For once football has given us a genuinely good news story.
Former Manchester United football stars Gary Neville and Ryan Giggs plan to turn the old Stock Exchange building in Manchester city centre into a boutique hotel. Conversion work is due to begin in February 2016. When the homeless group Manchester Angels occupied the building looking for shelter over the coming winter months, instead of rushing to have them evicted Neville let them stay. He is reported as saying “I am quite relaxed about this”.
What is unusual about the story is not just Neville and Giggs’s warm response to fellow humans in need. It is also that good news stories rarely make headlines in the media. That it was two famous footballers who had shown the act of kindness was no doubt a major reason for the extensive coverage. Nonetheless it highlights how infrequently good news stories get an airing. By and large we are fed a diet of disaster, evil, greed, conflict, crime and a multitude of other negative aspects of life.
Bad news sells. And there are of course a great number of very bad situations and events in the world. Bad things happen a lot. But so do good ones, and in much greater numbers than the media coverage suggests. They are simply not broadcast as much.
This matters because we are influenced by what we see and hear. Our view of others, the world we live in and our own feelings of happiness are affected by the media that bombard us. A person surrounded by negative thoughts and influences is likely to become more negative. Positive influences engender positive people. At very least a more honest and realistic balance is called for.
So when a friend suggested I might like to support the crowd-funding campaign of UK based Positive News I listened. Positive News describe themselves as:
“… the world’s first publication dedicated to reporting positive developments. We take a solution-focused perspective on the challenges facing society.
Through compelling and rigorous journalism, we aim to inform, inspire and empower our readers, while helping create a more balanced and constructive media.”
That felt worth supporting to me so in June, along with 1525 other people from 33 countries, I invested a small amount in this co-operatively owned media business to support their growth plans. That the co-operative has been crowed-funded by so many people, most of whom don’t know each other, is itself a piece of good news.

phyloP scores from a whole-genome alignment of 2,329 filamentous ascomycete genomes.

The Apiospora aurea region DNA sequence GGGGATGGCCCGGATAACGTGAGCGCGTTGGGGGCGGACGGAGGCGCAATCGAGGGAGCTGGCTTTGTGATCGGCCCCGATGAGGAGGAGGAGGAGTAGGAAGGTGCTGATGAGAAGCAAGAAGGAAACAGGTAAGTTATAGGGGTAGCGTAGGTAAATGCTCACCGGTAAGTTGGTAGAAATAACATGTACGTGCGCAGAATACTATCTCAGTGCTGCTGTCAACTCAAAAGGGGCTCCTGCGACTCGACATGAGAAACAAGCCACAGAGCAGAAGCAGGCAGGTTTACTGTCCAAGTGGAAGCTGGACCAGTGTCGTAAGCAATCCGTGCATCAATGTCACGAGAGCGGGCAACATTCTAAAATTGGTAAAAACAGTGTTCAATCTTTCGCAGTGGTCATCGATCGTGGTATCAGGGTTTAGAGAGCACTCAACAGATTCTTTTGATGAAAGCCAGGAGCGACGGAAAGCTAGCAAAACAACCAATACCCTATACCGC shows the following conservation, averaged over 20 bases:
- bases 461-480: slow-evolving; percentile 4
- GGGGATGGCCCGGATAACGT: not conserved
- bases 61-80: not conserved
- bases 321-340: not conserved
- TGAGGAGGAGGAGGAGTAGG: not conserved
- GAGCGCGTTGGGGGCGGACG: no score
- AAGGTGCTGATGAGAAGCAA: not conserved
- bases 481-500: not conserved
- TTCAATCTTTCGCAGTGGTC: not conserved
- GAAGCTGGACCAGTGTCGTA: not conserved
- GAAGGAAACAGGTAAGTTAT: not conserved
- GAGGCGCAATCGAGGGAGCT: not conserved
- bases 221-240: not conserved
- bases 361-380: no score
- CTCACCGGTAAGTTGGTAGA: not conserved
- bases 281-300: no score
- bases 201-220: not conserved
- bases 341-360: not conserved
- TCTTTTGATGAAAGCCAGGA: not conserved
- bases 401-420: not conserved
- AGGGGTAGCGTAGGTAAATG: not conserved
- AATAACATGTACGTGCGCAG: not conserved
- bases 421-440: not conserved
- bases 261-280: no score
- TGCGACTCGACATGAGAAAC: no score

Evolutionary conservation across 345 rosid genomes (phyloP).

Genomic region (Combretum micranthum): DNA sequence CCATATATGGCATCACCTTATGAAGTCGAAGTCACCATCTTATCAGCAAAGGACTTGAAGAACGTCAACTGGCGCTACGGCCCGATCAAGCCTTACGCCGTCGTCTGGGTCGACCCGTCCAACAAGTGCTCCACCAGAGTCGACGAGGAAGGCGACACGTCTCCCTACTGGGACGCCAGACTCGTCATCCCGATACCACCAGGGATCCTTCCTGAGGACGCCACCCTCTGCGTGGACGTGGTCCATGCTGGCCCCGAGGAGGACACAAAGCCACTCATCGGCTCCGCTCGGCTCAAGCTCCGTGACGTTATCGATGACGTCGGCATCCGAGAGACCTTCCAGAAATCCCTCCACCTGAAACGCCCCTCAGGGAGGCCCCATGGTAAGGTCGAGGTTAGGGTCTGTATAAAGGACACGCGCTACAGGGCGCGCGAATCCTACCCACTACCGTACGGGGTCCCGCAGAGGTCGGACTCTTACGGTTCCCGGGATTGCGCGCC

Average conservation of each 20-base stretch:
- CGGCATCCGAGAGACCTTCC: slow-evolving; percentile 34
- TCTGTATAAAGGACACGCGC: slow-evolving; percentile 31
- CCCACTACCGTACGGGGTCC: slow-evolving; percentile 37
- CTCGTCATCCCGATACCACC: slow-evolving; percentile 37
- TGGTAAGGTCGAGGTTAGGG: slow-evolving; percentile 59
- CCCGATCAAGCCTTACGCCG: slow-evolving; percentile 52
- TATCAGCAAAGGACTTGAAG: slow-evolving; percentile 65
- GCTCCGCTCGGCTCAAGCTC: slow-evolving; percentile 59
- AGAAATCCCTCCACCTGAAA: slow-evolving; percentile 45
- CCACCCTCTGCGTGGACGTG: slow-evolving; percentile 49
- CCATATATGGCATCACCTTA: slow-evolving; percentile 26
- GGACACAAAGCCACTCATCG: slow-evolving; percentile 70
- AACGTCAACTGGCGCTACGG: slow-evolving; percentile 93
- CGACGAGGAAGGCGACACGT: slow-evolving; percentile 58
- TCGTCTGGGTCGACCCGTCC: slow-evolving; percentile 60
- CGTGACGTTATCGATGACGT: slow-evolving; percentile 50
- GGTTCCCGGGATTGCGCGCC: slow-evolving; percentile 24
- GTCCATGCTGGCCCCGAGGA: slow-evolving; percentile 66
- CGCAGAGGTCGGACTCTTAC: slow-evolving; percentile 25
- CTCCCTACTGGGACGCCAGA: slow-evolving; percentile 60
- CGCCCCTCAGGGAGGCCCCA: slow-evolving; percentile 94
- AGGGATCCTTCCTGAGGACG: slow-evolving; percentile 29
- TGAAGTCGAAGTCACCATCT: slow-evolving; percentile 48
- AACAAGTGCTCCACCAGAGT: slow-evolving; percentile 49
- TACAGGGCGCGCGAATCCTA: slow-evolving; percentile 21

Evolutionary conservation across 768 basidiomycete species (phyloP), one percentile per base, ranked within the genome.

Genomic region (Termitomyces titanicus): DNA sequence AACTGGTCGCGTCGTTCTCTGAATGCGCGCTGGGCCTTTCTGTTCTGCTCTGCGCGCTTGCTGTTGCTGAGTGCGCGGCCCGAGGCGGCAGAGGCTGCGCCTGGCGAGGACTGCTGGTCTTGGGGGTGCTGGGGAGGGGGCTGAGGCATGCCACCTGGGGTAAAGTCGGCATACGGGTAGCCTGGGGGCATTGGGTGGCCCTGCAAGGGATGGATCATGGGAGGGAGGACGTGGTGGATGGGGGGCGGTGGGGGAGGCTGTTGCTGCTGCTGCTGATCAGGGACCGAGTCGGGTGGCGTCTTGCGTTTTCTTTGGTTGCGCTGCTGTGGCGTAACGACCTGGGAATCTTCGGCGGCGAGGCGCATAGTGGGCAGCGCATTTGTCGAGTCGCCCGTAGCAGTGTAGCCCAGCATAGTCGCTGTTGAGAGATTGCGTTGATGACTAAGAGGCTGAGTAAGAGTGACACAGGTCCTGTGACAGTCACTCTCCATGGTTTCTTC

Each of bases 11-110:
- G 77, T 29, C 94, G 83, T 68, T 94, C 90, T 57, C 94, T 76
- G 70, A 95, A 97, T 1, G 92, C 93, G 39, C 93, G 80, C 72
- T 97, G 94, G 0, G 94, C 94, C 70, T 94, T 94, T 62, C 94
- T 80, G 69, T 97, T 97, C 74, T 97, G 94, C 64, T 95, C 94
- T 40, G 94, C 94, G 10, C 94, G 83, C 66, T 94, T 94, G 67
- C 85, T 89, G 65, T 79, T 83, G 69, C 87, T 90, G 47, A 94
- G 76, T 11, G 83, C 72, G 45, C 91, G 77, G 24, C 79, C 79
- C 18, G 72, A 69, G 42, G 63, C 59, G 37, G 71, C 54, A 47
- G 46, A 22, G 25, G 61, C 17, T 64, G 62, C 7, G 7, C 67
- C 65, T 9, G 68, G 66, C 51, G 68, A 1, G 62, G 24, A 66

It turns out that Positive News are not alone in the independent good news space. In the USA Daily Good has 100,000 subscribers, while SunnySkyz has been promoting “positive stories and upbeat media” from Baltimore since 2012.
From its beginning in 1997, the website has been a clearinghouse for the gathering and dissemination of positive news stories from around the globe. Since 2006, our daily dose of ‘News to Enthuse’ has confirmed for thousands of fans what we already knew to be true — that good news itself is not in short supply; the broadcasting of it is.
Upworthy, an organisation that “draws massive amounts of attention to things that matter”, sends daily emails with 3 short positive news items. One of my recent favourites was about a boy in Scotland who drowned out a preacher’s homophobic rant with the sound of his bagpipes. Their highlights are inspiring or important or both.
I have blogged here about seriously bad news issues including Ebola and poverty. But more often than not I have written about the positive changes occurring amongst communities in Sierra Leone on both a societal and individual level. There is a lot that is good going on, from an adult taking a stigmatised Ebola orphan into their family, to Government efforts to promote education for girls, and our own modest efforts in funding primary schools.
So while recognising the enormous challenges facing people in Sierra Leone and the mountain of bad things that happen, The Millione Foundation would like to embrace the good news. The more we are aware of the good news the more we realise what is possible, and the more we can make it happen. The more it happens the more likely we are to hear about it and participate ourselves. And so the virtuous circle expands. Which sounds rather like a piece of good news.